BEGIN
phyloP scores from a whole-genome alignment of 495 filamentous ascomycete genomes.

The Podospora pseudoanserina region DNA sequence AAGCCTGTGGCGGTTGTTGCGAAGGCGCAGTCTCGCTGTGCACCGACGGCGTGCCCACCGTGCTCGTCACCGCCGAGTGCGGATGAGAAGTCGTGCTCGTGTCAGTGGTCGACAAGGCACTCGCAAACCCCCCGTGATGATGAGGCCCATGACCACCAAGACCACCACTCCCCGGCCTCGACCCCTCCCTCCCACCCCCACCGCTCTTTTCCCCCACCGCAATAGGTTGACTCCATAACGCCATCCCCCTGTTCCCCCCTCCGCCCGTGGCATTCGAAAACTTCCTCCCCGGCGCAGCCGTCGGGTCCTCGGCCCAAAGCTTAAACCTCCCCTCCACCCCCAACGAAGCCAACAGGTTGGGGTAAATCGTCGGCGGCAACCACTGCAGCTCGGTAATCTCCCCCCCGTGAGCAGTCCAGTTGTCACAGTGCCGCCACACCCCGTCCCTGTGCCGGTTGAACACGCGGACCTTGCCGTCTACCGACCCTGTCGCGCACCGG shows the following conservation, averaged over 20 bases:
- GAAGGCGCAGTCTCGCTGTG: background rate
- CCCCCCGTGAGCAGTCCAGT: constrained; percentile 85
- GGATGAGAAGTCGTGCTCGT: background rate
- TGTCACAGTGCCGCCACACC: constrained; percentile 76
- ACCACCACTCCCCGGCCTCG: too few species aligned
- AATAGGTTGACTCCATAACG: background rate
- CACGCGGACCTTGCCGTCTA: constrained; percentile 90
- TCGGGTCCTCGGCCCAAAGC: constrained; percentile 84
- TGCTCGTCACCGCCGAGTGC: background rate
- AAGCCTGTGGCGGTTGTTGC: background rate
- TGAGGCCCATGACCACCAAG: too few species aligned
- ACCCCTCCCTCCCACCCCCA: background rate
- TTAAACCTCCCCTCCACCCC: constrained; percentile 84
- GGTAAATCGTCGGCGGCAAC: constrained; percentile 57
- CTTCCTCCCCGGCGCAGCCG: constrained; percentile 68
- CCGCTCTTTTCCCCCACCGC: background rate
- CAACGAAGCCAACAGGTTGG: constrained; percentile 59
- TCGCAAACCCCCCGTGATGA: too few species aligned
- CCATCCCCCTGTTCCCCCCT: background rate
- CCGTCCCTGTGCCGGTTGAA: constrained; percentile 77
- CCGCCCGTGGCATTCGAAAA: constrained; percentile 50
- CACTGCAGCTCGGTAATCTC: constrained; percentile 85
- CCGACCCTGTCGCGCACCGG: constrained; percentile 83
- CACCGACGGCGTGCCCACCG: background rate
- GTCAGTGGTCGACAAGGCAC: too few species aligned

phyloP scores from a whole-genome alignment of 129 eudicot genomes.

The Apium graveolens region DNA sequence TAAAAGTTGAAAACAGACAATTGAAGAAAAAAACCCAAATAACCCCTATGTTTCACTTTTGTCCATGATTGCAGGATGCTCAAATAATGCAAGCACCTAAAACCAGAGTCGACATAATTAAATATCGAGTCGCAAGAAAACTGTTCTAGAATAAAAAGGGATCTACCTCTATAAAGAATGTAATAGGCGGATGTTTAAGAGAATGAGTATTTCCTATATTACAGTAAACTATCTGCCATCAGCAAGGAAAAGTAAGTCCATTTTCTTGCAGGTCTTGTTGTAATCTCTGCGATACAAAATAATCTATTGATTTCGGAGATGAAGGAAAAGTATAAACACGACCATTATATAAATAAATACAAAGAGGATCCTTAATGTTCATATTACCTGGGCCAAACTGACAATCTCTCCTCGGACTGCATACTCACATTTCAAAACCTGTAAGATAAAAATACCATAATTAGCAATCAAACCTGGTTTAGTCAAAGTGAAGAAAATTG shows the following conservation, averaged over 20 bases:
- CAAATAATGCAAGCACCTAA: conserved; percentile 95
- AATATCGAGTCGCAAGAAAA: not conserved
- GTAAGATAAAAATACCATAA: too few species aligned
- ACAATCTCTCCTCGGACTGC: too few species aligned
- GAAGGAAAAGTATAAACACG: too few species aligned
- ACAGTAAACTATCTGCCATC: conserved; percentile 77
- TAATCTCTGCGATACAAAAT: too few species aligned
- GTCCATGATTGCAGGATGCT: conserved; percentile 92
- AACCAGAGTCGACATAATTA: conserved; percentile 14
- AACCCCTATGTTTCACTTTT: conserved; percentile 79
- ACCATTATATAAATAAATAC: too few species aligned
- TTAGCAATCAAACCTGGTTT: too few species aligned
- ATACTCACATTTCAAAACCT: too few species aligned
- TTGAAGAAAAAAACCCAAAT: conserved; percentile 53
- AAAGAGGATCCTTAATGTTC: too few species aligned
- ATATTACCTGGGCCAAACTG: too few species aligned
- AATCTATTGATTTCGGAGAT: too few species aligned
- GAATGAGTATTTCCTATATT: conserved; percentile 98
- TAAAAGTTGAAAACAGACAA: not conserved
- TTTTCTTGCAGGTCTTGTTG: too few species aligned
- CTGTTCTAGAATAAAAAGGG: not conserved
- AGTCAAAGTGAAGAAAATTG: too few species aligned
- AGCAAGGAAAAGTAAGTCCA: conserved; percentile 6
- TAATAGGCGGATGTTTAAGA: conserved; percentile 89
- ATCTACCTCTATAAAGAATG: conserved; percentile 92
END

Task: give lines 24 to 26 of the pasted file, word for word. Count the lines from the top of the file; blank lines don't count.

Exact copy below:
- CACTGCAGCTCGGTAATCTC: constrained; percentile 85
- CCGACCCTGTCGCGCACCGG: constrained; percentile 83
- CACCGACGGCGTGCCCACCG: background rate